By Darren Franich
Updated May 31, 2011 at 09:55 PM EDT

Playing a videogame on your home console used to be a pretty simple proposition. You bought the game in a store. You took it out of the package and inserted the cartridge into your home entertainment system. When the game didn’t work, you took out the cartridge and blew into it. (The “Blow Into It” method stopped working when games made the jump to disc technology, but toothpaste would usually do the trick.) Eventually, you got bored of the game and stuck it in the back of the closet forever, unless you got nostalgic or wanted to impress a girl with your Super Mario Bros. III speed-run (and if you found that girl then I pray you married her).

But that’s all changed in the last ten years. Online multiplayer technology has turned some games into backdoor national pastimes. That’s especially true of the massively successful Call of Duty series: The annual release of new entries in the first-person shooter has become a giant media event, and publisher Activision has attempted to reap more profits from the series out of downloadable content, including expansion packs and star-studded zombie mini-games. But like any good media company, Activision is now faced with an existential question: Now that we’ve made billions of dollars off of this franchise, how can we make more billions of dollars? The solution: A monthly subscription. Activision execs told the Wall Street Journal that they’re planning to launch “Call of Duty Elite,” a new premium service that will give Call of Duty players access to extra content, new maps, and social networking (why not?) for a monthly fee.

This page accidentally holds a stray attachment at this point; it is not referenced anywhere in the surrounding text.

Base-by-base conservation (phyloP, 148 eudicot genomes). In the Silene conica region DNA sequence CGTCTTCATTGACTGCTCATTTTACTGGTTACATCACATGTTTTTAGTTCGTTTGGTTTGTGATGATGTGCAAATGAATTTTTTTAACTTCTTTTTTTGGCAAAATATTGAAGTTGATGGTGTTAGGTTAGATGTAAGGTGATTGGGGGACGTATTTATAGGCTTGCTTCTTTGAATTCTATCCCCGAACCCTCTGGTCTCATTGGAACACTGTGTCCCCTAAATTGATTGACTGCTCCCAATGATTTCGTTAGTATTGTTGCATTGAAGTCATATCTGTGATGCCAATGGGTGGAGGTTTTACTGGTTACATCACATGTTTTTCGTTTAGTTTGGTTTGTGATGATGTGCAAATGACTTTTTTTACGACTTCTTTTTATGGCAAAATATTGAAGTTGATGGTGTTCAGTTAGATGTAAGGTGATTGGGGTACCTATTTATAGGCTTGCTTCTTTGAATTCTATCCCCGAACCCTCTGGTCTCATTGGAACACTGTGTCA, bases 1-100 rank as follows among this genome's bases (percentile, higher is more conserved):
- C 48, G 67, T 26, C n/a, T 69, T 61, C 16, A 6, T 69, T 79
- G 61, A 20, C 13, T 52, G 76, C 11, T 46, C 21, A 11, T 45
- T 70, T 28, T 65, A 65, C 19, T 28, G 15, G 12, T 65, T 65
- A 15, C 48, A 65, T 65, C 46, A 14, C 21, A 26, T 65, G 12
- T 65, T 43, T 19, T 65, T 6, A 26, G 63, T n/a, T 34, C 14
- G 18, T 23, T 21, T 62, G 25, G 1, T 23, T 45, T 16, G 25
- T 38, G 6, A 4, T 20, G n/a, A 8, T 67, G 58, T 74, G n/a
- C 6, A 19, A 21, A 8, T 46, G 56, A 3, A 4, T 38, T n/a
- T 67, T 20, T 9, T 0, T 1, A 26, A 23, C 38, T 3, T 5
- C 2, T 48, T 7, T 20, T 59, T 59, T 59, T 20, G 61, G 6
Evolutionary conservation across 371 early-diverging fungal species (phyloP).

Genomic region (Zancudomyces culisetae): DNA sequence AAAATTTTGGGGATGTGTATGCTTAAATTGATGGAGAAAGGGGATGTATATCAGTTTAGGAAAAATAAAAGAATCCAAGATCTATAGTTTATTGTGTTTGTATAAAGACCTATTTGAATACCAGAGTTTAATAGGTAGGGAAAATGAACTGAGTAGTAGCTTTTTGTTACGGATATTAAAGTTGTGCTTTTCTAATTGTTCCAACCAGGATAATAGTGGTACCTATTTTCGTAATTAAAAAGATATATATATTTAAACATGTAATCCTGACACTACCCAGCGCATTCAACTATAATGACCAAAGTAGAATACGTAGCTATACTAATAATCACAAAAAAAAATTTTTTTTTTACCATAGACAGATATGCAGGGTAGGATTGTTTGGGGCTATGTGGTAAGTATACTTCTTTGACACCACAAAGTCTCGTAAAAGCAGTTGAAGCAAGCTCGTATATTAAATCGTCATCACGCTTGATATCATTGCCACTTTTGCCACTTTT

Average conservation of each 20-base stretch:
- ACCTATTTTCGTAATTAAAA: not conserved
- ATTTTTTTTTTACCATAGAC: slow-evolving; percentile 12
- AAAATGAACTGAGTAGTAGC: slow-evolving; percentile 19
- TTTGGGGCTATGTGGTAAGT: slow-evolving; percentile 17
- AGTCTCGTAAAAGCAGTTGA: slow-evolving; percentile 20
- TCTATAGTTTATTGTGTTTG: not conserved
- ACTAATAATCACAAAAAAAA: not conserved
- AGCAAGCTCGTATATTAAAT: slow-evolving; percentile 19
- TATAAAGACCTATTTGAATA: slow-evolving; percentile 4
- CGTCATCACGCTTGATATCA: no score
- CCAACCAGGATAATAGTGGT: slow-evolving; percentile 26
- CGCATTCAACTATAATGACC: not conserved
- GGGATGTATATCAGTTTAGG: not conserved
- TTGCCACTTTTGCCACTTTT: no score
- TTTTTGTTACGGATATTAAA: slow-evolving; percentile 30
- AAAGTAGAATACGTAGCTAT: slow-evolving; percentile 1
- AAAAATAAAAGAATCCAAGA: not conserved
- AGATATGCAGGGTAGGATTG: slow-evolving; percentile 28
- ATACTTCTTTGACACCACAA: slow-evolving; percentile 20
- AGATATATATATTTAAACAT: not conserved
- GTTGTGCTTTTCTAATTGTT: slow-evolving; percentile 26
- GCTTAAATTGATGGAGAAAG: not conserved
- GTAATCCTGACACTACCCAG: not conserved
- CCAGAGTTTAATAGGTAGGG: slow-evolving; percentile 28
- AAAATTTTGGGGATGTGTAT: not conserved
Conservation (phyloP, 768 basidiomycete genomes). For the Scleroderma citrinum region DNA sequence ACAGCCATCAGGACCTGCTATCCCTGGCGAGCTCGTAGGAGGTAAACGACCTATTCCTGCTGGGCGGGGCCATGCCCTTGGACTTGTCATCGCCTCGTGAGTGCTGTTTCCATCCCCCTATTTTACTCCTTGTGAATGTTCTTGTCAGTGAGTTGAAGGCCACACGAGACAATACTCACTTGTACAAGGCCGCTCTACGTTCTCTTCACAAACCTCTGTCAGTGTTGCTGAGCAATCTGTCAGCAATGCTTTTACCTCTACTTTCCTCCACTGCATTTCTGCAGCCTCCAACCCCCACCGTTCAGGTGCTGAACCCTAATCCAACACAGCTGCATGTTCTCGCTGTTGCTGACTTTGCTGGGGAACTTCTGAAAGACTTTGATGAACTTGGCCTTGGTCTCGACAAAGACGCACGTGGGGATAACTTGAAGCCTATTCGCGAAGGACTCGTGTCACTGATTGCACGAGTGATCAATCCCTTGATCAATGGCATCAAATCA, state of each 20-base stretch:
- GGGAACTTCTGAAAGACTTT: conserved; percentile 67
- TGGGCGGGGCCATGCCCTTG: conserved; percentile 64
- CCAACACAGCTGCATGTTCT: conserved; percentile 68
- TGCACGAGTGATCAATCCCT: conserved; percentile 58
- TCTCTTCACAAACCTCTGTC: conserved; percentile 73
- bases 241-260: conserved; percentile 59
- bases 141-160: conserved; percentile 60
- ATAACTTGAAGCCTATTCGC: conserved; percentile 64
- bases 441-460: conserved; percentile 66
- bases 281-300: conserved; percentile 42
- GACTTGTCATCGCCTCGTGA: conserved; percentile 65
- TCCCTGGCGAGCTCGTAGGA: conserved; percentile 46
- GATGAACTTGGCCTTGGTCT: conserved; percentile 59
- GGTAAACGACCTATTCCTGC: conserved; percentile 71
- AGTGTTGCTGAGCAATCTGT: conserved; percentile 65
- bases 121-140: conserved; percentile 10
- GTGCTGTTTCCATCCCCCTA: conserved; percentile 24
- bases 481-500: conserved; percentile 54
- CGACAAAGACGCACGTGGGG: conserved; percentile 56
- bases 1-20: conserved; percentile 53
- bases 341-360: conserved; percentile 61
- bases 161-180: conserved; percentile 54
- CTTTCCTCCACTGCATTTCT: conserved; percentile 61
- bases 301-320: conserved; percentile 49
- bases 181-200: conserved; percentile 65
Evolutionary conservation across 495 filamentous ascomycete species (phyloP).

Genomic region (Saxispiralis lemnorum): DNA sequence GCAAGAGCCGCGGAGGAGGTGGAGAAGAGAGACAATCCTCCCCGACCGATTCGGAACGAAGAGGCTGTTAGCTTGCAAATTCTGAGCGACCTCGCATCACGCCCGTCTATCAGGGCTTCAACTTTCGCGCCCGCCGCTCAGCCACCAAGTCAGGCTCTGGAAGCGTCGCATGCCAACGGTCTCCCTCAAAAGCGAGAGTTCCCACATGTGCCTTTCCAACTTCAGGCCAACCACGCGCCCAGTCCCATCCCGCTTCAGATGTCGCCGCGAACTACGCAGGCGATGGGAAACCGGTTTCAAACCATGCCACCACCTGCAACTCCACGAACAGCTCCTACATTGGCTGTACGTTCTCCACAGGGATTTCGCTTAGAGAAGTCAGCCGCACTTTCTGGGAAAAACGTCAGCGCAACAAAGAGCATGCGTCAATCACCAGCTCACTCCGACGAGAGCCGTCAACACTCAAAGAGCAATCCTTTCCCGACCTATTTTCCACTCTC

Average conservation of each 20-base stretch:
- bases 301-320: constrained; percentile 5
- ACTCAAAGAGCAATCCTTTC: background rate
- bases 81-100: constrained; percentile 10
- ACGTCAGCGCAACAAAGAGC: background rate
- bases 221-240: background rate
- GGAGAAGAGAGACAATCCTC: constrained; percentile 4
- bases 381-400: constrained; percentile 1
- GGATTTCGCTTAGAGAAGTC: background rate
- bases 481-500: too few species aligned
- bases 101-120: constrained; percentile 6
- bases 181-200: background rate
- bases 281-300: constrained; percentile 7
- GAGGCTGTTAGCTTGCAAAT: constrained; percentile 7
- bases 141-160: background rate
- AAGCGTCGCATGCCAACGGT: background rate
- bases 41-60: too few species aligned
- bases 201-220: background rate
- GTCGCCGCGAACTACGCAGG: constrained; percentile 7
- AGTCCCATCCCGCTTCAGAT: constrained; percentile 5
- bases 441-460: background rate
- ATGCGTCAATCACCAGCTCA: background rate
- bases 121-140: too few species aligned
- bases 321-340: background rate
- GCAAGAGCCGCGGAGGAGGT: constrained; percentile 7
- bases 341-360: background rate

Now, keep in mind: Purchasing a new Call of Duty disc already costs $60, to say nothing of the start-up costs of purchasing a console, a controller, an internet connection, etc. It’s understandable that Activision would attempt to move Call of Duty into a subscription model; corporate sibling Blizzard has had monstrous success with their subscription-based World of Warcraft. And, lest gamers get in an uproar, “Elite” doesn’t seem entirely necessary — slapping “social media” onto a service and calling it “premium” feels very 2008 to me. But the apparent inconsequentiality of “Elite” is maybe the most disturbing thing about this move. In general, I’m skeptical about downloadable add-on content, and this feels like one more move towards a cash-grabbing mentality.

But maybe I’m wrong. Gamers who enjoy playing Call of Duty multiplayer at all hours might appreciate a premium subscription service. Heck, I almost wonder if “Call of Duty Elite” should separate out the more experienced players: I can’t believe all the foul-mouthed fifth-graders who have killed me literally hundreds of times actually enjoy playing against non-experts like me. What do you think, people? Would you pay a monthly subscription for a premium videogame service?

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